GORECKI: Symphony No. 3 / Three Olden Style Pieces (Antoni Wit/ Beata Jankowska/ Polish National Radio Symphony Orchestra/ Zofia Kilanowicz) (Naxos: 8.550822)
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Henryk Górecki (b. 1933)
Symphony No.3, Op. 36 (Symphony of Sorrowful Songs)
Three Pieces in Olden Style
The Polish composer Henryk Górecki was born in Silesia in 1933 and studied at the Katowice Conservatory and in Paris with Olivier Messiaen. He has made his subsequent career largely in Katowice, where he was appointed as a member of the Conservatory teaching staff. He has won a number of important awards for composition both at home and abroad, but earlier successes have been eclipsed by the phenomenal popularity of his Third Symphony, which has had a much wider appeal than could have been forecast, in part because of the relatively approachable musical language in which it is couched and in part because of its peculiar relevance to the mood of today, its anxieties, sorrows and hopes.
Górecki's musical idiom has developed gradually into a language of great originality. In earlier years influenced by serialism, in common with many other composers, he later shows the more overt influence of Messiaen and above all a preoccupation with instrumental sonorities. His interest in earlier music, in devotional texts and music often of Medieval origin, coupled with a fascination with the resources of the modern orchestra is often evident.
The Third Symphony was written in Katowice between October and December 1976 and dedicated to Górecki's wife. It was first performed at the avant-garde Festival of Royan the following year. The first movement opens with a canon for strings, building gradually through the possible orchestral register, starting with the double basses and mounting in pitch and intensity, as each part enters in imitation. At the heart of the movement is the 15th century Polish Lamentation of the Holy Cross Monastery, in which the Mother of Christ begs her dying Son to speak to her. After this the canon resumes, descending, as before it had risen, in both pitch and intensity, slowly unwinding to end with the single melodic line, the cantus firmus with which the movement had begun.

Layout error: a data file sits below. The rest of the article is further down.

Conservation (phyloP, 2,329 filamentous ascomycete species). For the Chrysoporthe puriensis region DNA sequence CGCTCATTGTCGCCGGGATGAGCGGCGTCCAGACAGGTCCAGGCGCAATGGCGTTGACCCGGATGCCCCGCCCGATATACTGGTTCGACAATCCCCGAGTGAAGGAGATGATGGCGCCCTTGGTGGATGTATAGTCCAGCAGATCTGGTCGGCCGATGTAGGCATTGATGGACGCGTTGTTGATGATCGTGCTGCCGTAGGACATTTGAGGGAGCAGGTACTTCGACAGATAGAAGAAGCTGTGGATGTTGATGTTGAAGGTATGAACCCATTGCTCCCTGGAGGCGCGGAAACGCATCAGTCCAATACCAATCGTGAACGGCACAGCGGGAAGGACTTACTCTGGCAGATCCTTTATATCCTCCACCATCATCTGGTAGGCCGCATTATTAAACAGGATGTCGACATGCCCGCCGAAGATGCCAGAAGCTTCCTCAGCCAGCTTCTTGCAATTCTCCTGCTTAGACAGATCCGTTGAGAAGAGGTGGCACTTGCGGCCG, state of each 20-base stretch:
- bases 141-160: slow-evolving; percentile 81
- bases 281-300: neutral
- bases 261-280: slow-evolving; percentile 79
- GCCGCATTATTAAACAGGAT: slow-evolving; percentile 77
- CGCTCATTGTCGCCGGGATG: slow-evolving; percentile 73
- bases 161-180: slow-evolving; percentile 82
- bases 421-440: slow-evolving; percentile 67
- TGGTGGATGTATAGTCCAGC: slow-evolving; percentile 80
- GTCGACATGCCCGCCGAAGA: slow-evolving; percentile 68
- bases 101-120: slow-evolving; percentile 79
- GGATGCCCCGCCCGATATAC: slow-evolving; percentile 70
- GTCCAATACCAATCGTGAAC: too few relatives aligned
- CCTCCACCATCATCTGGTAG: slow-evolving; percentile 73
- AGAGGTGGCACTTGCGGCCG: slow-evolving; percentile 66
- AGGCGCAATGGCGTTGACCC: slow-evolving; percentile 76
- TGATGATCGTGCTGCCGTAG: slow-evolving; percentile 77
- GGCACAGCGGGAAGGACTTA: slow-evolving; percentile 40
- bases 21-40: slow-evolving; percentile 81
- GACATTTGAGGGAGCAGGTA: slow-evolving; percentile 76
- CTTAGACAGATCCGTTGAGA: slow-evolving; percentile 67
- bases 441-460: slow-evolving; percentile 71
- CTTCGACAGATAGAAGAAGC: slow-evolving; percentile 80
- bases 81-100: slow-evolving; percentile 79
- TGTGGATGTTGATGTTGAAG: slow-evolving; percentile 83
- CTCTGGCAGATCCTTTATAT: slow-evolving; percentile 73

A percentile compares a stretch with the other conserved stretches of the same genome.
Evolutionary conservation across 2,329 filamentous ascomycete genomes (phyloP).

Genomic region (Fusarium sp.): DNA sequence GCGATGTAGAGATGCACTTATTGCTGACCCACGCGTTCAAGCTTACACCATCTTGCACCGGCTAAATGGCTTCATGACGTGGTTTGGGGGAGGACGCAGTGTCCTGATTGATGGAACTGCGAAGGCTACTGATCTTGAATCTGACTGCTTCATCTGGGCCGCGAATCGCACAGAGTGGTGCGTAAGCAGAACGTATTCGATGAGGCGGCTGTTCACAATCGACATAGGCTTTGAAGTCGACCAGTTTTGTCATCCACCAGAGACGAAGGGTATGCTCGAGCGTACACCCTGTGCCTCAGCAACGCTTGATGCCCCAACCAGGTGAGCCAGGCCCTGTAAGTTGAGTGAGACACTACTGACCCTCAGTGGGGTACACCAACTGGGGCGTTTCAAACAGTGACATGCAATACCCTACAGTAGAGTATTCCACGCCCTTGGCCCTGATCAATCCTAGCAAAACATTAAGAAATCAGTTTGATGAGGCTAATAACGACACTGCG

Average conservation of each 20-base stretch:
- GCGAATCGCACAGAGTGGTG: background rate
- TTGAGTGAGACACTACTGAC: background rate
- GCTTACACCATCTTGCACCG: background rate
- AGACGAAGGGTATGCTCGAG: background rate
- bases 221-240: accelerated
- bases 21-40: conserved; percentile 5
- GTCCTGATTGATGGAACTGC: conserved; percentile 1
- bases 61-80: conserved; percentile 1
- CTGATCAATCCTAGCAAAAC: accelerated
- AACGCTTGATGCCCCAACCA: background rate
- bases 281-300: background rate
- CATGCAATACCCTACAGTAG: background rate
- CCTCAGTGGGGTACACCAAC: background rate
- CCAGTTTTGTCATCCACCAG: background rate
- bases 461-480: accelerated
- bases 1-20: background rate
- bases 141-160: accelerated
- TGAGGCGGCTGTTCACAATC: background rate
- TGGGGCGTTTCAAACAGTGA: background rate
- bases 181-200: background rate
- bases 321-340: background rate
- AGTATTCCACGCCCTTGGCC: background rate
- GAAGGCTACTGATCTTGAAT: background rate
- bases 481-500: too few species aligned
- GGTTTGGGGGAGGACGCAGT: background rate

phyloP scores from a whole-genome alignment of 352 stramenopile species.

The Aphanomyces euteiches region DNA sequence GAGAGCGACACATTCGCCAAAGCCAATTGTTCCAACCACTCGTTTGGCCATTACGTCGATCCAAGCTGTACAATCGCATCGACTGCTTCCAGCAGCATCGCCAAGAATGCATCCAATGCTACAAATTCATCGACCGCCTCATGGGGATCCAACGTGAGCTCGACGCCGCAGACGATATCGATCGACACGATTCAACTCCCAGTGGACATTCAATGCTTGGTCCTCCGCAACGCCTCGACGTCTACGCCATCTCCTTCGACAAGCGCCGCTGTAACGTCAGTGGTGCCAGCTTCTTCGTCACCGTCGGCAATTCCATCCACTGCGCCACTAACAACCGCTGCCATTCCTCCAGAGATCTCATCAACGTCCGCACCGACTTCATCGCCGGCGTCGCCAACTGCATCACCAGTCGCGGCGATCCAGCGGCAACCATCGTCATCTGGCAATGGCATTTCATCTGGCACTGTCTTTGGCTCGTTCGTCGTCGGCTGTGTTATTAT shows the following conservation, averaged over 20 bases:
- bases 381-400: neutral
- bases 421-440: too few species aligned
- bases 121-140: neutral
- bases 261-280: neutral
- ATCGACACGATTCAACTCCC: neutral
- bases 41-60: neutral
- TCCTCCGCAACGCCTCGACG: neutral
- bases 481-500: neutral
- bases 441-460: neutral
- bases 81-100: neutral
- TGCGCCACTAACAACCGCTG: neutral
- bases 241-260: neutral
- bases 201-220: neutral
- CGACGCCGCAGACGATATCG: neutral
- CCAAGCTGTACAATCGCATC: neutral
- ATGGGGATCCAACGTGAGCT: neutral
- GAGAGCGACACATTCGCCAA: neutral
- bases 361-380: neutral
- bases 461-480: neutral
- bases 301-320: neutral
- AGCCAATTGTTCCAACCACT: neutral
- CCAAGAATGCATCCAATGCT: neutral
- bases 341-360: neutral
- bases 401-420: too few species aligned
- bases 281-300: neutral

The second and third movements of the symphony together are as long as the first movement. All three are marked Lento, but this direction conceals many nuances of tempo, delicate and subtle changes of pace. The second movement offers an immediate contrast to the sombre elegiac tone of the first. The words of the song are none the less tragic, a prayer scratched on the wall of a Gestapo cell by an eighteen-year-old Polish girl seeking the protection of the Queen of Heaven. The melodic line, with its accompaniment of clustered sonorities, is sad but lyrical in its gentle beauty, touching the heart of the listener in part because of its textual and historical source, to which the music adds even greater poignancy. A repeated motif introduces the third movement, with its folk-song in which a mother laments the loss of her son, whose body she now seeks, the insistent ostinato of the orchestra pointing a melodic line of the greatest simplicity. The symphony ends with an expression of hope, allowing the boy, killed by cruel enemies, to rest in peace, lulled by God's song-birds and surrounded by the flowers of God.
In 1963 Górecki wrote Three Pieces in Olden Style for string orchestra, combining elements of folk origin with more recent musical techniques. The three pieces, which in many ways suggest something of the mood and technique of the Third Symphony, open with music that gradually builds in intensity. A quicker second piece is followed by a final piece that echoes the mood of the first.
I. Lamentation of the Holy Cross Monastery (15th century)